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Re: The dinosaurs did not die in fire, from the latest Geology

An intriguing abstract.  I seem to remember an estimate of something
like 70 billion tons of soot contained in the boundary layer.  If my
memory is correct, it's an inconsequential amount at best.  More
comments inserted below.

Thomas R. Holtz, Jr. wrote:
> The authors conclude ..... possibly increased rains, extensive cloud >cover 
> (again,...... would be more likely killing agents from the >extinction.

Well, let's see.  If you put an extra 8,000 to 30,000 cubic miles or so
of water vapor into the atmosphere, it might increase the immediate
rainfall.  And the floods from that immediate increase could be expected
to strip much of the vegetation from drainage basins worldwide (even if
unburnt).  And the bare soil would probably have raised the average CN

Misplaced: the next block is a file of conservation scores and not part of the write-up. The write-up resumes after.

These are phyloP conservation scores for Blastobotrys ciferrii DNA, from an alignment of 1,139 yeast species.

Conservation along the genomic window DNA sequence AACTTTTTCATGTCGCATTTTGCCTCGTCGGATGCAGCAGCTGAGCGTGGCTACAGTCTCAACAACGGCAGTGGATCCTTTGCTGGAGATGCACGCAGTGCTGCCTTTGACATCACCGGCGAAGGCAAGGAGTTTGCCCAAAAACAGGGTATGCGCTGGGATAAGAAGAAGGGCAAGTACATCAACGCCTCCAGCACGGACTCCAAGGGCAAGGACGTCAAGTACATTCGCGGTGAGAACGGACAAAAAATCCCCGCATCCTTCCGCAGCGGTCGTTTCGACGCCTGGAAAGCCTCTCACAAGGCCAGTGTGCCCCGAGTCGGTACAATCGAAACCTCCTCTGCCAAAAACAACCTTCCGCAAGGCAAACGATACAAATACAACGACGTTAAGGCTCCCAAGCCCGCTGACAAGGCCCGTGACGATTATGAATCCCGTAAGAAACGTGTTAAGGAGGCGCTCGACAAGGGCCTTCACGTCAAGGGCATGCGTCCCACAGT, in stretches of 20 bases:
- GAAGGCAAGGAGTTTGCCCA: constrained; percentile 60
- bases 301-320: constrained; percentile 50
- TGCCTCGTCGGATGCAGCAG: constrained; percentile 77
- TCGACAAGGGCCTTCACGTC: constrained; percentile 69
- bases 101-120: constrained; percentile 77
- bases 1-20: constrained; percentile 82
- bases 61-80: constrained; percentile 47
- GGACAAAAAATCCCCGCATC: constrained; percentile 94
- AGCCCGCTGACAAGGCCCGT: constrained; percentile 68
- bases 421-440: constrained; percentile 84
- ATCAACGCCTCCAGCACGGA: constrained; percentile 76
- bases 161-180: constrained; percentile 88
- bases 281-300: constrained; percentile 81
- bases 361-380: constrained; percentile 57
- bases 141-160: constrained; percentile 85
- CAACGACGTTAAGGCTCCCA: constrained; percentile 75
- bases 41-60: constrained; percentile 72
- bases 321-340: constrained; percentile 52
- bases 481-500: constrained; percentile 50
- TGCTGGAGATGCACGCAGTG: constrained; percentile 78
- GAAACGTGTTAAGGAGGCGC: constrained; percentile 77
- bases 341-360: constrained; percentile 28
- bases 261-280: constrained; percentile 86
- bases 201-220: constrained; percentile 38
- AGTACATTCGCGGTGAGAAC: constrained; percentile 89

from something in the low to mid 70's to perhaps the low 90's, so more
of that precip would be converted to immediate runoff for decades to
come, and one could perhaps expect the hydrologic cycle to be biased
toward increased rainfall for a century or two after the event.....

> High soot contents have been reported in Cretaceous-Tertiary (K-T)
> sedimentary rocks, leading to the suggestion that the amount of thermal
> power delivered from the Chicxulub impact was sufficient to have ignited 
> wildfires. 

The impact energy is estimated to have been sufficient to break the
molecular bond of hundreds or thousands of cubic miles of water and then
to further strip the electrons from the outer shells of the seperated
oxygen and hydrogen atoms.  Would that have been enough energy to light
a wildfire?

> Soot cannot be used to indicate fire location, however, as soot
> from one large fire could spread globally.

Quite true.  Aren't there existing estimates of the worldwide variations
in distribution of soot following the event?

> Tertiary sedimentary rocks of six nonmarine sequences (Colorado to
> Saskatchewan) contain no charcoal or below-background levels of charcoal and
> a significant quantity of noncharred organic materials, revealing that there
> was no distinctive wildfire across the North American continent related to
> the K-T event.